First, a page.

Fung Global Fellows Program, Princeton Institute for International and Regional Studies, Princeton University

For scholars of global history–particularly those working on topics related to the theme of resentment–here’s a terrific opportunity to spend a year in idyllic Princeton, New Jersey, with a community of scholars devoted to global history approaches. As a recent call for applications explains, Princeton University is pleased to announce the call for applications to…

Workshop: “Transnational Relations Between Eastern Europe/Russia-USSR and The Middle East, Late 19th Century to 1991” (Princeton University, US, February 10-11, 2017)

Here’s an recent call for papers for a wokshop on transnational history taking place at Princeton University (US), on February 10-11, 2017 entitled “Transnational relations between Eastern Europe/Russia-USSR and the Middle East, late 19th century to 1991.” The program has been organized by the Université de Genève and Princeton University partnership grant co-directed by Sandrine Kott (University of Geneva) and Cyrus Schayegh…

Visiting Fellowship, Princeton Institute for Regional and International Studies, Princeton University

The Princeton Institute for International and Regional Studies (PIIRS) at Princeton University has recently announced a call for applications to next year’s cycle of Visiting Fellowships. The call explains: The Princeton Institute for International and Regional Studies (PIIRS) invites applications for 3 to 4 visiting fellowships for the 2016-17 academic year (10 months), beginning September 1,…

Fung Global Fellows Program, Princeton University

As the application season descends upon us, here’s a recent posting for one-year post-doctoral positions as part of the Fung Global Fellows Program, at Princeton University’s  Princeton Institute for International and Regional Studies (PIIRS). The call for papers, also available here, reads: Princeton University is pleased to announce the call for applications to the Fung…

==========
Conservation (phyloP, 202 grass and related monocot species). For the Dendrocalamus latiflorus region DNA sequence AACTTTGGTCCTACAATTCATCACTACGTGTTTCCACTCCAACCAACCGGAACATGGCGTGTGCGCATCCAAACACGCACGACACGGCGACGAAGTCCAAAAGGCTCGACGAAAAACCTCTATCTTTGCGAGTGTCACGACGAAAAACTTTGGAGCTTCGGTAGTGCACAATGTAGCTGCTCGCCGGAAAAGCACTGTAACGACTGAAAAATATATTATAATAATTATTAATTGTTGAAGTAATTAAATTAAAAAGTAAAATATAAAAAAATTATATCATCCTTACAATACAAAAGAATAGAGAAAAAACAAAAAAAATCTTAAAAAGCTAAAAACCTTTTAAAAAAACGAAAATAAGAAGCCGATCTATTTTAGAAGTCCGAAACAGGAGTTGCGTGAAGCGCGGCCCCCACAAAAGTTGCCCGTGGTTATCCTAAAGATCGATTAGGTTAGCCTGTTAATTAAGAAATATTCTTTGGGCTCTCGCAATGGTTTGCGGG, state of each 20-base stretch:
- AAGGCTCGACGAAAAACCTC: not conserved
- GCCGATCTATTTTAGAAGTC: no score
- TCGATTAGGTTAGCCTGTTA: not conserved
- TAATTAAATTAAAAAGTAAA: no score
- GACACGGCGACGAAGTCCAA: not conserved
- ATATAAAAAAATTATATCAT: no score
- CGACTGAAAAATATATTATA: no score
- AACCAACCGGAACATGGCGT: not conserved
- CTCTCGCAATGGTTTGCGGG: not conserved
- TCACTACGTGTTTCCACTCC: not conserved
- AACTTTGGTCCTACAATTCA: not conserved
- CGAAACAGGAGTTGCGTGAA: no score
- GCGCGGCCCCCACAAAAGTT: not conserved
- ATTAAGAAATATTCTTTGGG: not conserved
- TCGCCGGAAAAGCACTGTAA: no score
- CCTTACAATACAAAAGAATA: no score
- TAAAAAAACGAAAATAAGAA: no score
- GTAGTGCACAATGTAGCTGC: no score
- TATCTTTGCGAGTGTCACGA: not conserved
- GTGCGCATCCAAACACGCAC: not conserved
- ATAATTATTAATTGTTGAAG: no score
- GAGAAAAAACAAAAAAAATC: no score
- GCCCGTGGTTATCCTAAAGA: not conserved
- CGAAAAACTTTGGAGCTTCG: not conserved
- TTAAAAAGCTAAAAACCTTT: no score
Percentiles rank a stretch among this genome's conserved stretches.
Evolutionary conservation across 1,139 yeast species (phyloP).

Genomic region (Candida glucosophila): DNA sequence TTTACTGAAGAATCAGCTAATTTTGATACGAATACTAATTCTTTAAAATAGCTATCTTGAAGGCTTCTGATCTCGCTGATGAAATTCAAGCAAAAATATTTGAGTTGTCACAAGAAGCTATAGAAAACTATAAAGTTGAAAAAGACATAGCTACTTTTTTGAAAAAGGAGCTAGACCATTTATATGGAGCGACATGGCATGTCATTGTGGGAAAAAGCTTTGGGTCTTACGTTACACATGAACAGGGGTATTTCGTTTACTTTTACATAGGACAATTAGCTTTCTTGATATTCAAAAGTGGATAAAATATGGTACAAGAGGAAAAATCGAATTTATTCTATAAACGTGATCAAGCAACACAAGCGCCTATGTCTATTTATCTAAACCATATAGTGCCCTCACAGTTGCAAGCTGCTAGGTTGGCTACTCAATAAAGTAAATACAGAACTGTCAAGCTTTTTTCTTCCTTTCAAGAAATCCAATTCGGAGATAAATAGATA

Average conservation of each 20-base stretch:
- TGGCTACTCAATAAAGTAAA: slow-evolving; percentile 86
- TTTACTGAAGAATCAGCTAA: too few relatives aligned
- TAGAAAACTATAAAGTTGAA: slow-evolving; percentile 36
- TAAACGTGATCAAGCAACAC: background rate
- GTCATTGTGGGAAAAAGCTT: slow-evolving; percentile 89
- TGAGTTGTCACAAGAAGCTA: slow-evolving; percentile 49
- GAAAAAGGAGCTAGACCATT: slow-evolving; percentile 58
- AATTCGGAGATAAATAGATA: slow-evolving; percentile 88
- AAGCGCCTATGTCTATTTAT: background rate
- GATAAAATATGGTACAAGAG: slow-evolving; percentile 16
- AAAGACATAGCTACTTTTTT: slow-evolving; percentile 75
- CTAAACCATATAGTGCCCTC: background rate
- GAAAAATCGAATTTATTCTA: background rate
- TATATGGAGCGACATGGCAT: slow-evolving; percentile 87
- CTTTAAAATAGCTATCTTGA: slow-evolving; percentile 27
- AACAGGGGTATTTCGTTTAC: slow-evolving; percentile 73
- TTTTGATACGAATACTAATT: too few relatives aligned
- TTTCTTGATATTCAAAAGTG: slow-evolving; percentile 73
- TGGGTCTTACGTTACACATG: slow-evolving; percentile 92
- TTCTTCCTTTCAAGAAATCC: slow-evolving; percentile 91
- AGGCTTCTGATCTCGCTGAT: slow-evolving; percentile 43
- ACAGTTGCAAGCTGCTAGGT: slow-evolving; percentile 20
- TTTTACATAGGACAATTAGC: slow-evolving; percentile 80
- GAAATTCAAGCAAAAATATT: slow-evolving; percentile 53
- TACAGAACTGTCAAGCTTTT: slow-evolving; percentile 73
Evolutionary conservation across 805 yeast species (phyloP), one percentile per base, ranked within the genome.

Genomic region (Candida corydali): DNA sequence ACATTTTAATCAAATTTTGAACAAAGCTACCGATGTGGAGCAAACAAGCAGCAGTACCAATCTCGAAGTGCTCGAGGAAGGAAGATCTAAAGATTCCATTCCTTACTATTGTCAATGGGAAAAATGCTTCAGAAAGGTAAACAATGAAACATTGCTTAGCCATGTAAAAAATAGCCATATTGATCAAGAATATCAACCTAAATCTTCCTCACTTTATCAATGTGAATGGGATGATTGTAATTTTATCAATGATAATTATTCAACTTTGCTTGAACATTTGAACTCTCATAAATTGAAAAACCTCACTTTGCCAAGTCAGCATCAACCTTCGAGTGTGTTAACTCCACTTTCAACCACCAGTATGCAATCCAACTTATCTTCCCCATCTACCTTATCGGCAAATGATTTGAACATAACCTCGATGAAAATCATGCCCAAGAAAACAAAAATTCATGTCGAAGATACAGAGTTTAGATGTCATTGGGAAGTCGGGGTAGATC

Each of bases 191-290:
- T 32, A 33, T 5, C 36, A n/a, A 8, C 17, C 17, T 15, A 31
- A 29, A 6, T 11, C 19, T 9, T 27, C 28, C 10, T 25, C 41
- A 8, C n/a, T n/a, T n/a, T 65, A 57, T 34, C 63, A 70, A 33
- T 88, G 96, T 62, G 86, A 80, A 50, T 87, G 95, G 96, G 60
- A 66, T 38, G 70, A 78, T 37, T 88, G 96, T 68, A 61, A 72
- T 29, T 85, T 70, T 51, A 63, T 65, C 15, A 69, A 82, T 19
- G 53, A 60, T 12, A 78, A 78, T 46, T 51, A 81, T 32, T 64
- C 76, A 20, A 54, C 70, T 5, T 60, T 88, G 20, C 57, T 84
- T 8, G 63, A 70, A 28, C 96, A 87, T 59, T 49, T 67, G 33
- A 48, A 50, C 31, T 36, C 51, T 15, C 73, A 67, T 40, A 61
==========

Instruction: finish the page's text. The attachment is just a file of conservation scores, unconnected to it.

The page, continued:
Monoglot Empire: Tracing the Journey from Scientific Babel to Global English with Michael Gordin

If you can read this, you read English. That might not seem like such a big accomplishment–perhaps English is your mother tongue, or maybe as a consumer of historical scholarship you merely took it for granted that developing an excellent level of English comprehension was a requirement for the job. Seen in historical perspective, however, the linguistic landscape that makes it common sense for you to read this blog post–and not, say, one in Portuguese or Persian–is quite unusual. We live in a monoglot world of science and scholarship today, but for much of the historical record, the case was the opposite, as Russians struggled to learn French and Englishmen apologized for their poor German, even as a functional command of three or four languages was necessary merely to access everything published.